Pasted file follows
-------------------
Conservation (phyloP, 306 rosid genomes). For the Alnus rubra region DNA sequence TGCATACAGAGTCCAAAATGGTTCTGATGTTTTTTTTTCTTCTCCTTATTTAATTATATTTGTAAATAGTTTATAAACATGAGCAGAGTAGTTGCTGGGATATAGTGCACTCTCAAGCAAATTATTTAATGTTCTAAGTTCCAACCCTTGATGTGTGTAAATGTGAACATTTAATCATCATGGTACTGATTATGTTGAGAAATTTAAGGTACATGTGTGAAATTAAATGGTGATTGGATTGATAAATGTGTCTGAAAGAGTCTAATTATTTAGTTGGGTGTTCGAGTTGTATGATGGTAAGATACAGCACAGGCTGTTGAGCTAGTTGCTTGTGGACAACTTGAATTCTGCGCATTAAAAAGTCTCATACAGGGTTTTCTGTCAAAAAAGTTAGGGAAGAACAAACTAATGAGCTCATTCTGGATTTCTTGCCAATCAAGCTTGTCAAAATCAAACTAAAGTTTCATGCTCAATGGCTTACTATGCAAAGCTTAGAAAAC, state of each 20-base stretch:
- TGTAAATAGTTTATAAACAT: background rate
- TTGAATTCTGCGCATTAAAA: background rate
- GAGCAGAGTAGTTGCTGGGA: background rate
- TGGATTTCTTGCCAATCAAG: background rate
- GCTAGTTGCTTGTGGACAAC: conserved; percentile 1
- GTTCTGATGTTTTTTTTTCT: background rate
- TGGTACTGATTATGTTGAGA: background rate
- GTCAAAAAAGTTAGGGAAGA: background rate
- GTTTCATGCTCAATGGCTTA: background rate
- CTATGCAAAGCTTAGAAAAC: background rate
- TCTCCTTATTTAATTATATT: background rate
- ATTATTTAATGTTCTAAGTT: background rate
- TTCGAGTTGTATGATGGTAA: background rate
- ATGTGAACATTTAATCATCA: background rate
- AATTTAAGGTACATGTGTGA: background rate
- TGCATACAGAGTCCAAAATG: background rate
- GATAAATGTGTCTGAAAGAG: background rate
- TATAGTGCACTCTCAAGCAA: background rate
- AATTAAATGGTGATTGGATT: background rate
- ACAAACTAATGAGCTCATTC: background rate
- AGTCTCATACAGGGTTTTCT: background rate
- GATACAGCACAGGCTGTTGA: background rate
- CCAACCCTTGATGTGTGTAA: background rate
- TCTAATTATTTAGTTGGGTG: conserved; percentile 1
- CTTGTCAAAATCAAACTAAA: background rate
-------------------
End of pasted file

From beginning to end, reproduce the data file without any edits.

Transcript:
Conservation (phyloP, 306 rosid genomes). For the Alnus rubra region DNA sequence TGCATACAGAGTCCAAAATGGTTCTGATGTTTTTTTTTCTTCTCCTTATTTAATTATATTTGTAAATAGTTTATAAACATGAGCAGAGTAGTTGCTGGGATATAGTGCACTCTCAAGCAAATTATTTAATGTTCTAAGTTCCAACCCTTGATGTGTGTAAATGTGAACATTTAATCATCATGGTACTGATTATGTTGAGAAATTTAAGGTACATGTGTGAAATTAAATGGTGATTGGATTGATAAATGTGTCTGAAAGAGTCTAATTATTTAGTTGGGTGTTCGAGTTGTATGATGGTAAGATACAGCACAGGCTGTTGAGCTAGTTGCTTGTGGACAACTTGAATTCTGCGCATTAAAAAGTCTCATACAGGGTTTTCTGTCAAAAAAGTTAGGGAAGAACAAACTAATGAGCTCATTCTGGATTTCTTGCCAATCAAGCTTGTCAAAATCAAACTAAAGTTTCATGCTCAATGGCTTACTATGCAAAGCTTAGAAAAC, state of each 20-base stretch:
- TGTAAATAGTTTATAAACAT: background rate
- TTGAATTCTGCGCATTAAAA: background rate
- GAGCAGAGTAGTTGCTGGGA: background rate
- TGGATTTCTTGCCAATCAAG: background rate
- GCTAGTTGCTTGTGGACAAC: conserved; percentile 1
- GTTCTGATGTTTTTTTTTCT: background rate
- TGGTACTGATTATGTTGAGA: background rate
- GTCAAAAAAGTTAGGGAAGA: background rate
- GTTTCATGCTCAATGGCTTA: background rate
- CTATGCAAAGCTTAGAAAAC: background rate
- TCTCCTTATTTAATTATATT: background rate
- ATTATTTAATGTTCTAAGTT: background rate
- TTCGAGTTGTATGATGGTAA: background rate
- ATGTGAACATTTAATCATCA: background rate
- AATTTAAGGTACATGTGTGA: background rate
- TGCATACAGAGTCCAAAATG: background rate
- GATAAATGTGTCTGAAAGAG: background rate
- TATAGTGCACTCTCAAGCAA: background rate
- AATTAAATGGTGATTGGATT: background rate
- ACAAACTAATGAGCTCATTC: background rate
- AGTCTCATACAGGGTTTTCT: background rate
- GATACAGCACAGGCTGTTGA: background rate
- CCAACCCTTGATGTGTGTAA: background rate
- TCTAATTATTTAGTTGGGTG: conserved; percentile 1
- CTTGTCAAAATCAAACTAAA: background rate